Space 1999- The Full Circle & End of Eternity

The Full Circle 
A curious and atypical episode that teeters on the precipice between being interesting yet unintentionally amusing. While you can sense the big reveal a long way off the journey there sees the series abandon much of its usual technology dominated sequences for some basic running around and screaming. It is bold and sometimes gripping but also bizarre. You do have to feel sorry for Koenig and co though as every planet they encounter gives them nothing but trouble and Retha is no exception. As the episode opens there’s already a reconnaissance team down there on the promisingly Amazon like surface but they’ve vanished and Koenig, Helena and others go down to look for them. One by one they disappear till there’s only a somewhat terrified Sandra huddling in an Eagle in what is a great performance from Zienia Merton. Of course in ignorance of horror film etiquette she only goes and opens the door.

From the start it’s clear this story is going to be presented differently eschewing most of the established musical themes to offer primitive percussion while director Bob Kellett does a grand job of taking us close into the action. Some of the sequences in the dimly lit cave later on are as hard hitting as a series like this could dare and I wonder if this episode was sometimes missed out on repeat runs scheduled earlier in the day. It is soon clear to us that the cave men wandering about building bear traps and shrieking earthily are in fact the missing Alphans but what undermines the good work the story builds up is the fact it takes Sandra so long to work it out. Martin Landau and Barbara Bain have such distinctive features that no amount of shadowy camera work or in her case lack of make up can disguise them and surely Sandra would recognise some of the others too?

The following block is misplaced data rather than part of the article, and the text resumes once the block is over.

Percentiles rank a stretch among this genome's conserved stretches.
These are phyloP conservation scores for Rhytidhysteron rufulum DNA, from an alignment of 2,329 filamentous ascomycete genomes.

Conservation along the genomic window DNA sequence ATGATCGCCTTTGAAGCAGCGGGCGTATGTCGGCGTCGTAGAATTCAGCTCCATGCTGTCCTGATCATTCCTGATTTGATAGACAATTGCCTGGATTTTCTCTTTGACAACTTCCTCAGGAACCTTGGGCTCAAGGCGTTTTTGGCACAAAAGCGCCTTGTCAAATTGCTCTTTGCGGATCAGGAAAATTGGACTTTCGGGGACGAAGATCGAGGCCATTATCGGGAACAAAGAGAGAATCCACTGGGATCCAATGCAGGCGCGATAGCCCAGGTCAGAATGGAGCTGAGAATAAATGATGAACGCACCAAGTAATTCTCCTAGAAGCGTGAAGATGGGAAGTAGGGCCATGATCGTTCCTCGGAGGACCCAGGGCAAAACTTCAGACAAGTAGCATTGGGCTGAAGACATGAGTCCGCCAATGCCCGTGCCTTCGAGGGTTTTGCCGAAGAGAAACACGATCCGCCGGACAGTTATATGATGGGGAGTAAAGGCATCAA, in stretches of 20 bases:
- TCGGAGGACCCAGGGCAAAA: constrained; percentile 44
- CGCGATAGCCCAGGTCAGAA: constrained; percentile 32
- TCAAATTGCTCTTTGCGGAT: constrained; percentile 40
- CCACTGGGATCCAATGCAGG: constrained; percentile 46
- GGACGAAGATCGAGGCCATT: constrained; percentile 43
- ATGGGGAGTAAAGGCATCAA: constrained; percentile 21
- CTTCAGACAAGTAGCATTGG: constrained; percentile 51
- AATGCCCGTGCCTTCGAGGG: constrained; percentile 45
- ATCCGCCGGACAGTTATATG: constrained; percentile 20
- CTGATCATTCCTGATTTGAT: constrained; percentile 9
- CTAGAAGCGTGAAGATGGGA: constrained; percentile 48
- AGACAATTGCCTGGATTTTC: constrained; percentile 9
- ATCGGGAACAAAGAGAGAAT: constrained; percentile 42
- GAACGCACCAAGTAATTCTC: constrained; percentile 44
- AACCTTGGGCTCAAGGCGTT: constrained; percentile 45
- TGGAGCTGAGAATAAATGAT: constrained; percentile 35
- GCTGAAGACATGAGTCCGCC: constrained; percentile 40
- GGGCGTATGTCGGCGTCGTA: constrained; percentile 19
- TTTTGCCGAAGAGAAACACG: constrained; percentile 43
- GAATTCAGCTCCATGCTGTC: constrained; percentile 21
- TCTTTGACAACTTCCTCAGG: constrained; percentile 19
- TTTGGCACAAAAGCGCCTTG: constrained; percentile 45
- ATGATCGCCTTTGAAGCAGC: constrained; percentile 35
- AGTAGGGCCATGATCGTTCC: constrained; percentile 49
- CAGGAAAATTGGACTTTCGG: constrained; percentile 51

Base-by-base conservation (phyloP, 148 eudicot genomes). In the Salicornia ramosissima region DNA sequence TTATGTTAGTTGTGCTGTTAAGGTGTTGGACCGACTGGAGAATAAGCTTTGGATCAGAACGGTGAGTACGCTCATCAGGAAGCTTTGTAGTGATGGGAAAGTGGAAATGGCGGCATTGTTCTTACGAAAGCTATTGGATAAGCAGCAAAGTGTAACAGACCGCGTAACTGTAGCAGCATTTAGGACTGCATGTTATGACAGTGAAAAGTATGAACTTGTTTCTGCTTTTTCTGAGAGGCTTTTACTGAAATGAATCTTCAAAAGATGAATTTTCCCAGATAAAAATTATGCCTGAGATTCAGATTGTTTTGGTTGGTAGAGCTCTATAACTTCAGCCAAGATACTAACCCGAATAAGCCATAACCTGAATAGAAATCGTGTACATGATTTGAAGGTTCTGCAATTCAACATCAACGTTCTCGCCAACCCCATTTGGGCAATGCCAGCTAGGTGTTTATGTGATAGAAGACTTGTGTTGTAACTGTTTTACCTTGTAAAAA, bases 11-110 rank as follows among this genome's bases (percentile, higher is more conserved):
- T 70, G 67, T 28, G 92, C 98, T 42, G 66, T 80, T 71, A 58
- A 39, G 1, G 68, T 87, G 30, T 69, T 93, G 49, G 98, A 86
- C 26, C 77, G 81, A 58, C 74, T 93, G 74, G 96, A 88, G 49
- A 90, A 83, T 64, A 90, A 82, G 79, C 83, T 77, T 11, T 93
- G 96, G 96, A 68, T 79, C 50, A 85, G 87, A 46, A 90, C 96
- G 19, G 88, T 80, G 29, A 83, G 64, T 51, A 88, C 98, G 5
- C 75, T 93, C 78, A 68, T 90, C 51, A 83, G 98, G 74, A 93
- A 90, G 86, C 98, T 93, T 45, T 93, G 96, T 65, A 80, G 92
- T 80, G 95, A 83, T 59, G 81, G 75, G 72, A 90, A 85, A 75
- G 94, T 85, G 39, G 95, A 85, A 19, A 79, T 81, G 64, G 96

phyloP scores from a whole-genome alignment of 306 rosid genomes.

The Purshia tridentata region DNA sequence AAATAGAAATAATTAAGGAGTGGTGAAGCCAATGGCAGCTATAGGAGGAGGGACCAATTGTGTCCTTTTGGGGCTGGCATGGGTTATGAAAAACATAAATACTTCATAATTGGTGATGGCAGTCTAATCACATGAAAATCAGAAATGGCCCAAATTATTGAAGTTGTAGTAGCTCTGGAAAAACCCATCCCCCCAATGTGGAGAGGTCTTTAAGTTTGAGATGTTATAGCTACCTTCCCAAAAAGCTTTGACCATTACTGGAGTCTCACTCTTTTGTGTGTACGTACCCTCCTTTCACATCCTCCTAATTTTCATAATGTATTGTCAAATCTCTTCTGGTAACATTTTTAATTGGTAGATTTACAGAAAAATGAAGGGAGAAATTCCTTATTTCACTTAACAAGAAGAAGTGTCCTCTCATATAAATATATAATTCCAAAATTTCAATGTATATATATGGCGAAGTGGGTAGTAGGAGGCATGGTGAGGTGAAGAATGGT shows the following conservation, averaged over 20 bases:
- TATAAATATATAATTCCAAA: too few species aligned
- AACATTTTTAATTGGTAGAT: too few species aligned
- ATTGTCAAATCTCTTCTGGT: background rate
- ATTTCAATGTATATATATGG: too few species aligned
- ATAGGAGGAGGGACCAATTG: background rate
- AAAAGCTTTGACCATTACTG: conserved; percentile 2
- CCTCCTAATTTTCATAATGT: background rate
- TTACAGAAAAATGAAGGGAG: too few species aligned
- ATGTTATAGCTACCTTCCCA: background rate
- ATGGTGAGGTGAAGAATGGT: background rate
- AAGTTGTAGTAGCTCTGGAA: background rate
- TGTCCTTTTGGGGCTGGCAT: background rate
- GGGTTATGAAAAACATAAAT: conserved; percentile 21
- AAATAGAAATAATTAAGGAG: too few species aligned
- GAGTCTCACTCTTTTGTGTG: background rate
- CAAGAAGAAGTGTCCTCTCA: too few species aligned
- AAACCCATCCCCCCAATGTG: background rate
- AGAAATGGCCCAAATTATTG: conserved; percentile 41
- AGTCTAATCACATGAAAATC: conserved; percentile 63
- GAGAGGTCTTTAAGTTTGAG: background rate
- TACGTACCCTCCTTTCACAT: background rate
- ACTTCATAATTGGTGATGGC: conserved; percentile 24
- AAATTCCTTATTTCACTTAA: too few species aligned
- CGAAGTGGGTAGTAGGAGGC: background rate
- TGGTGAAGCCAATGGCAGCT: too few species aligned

Despite this you have to admit they put their all into grunting and screaming and generally passing muster as prehistoric people. Barbara Bain’s banshee howling is a wonder to behold and as out of character as you could get. I like the way, too, we see her primitive medicinal behaviour which contrasts with shiny high tech work she normally does. Yet the choreography of the rituals and some of the noises just make the modern viewer smile. The pace of the episode seems wrongly judged as well with a slow first half giving way to a frantic second so the cause of what happens is never explained. Victor, who has a theory for everything, calls it a “time warp” but how a mist can change people into prehistoric versions of themselves and then back again even down to the clothing seems a bit far fetched even for this show.Still while there are moments to make you wince / howl with laughter there are also impressively staged sequences and a real sense of chaos plus some committed performances from the cast. 

End of Eternity 
For a crew trained in diplomacy the Alphans can sometimes seem to have a sledgehammer approach to things they don’t understand. So when a passing asteroid displays interesting readings their response is to blast their way into its centre where they appear to severely injure its sole inhabitant. Whisking him back to base (to save his life and presumably then apologise) they lose him quickly only for him to appear alive and completely regenerated within a few hours. He is now Peter Bowles, who spends the rest of the episode being mysterious and dangerous which he does rather well as it happens. Togged up like 70s pop star Alvin Stardust he dispenses threats and chaos until the Alphans agree to surrender to his experiments.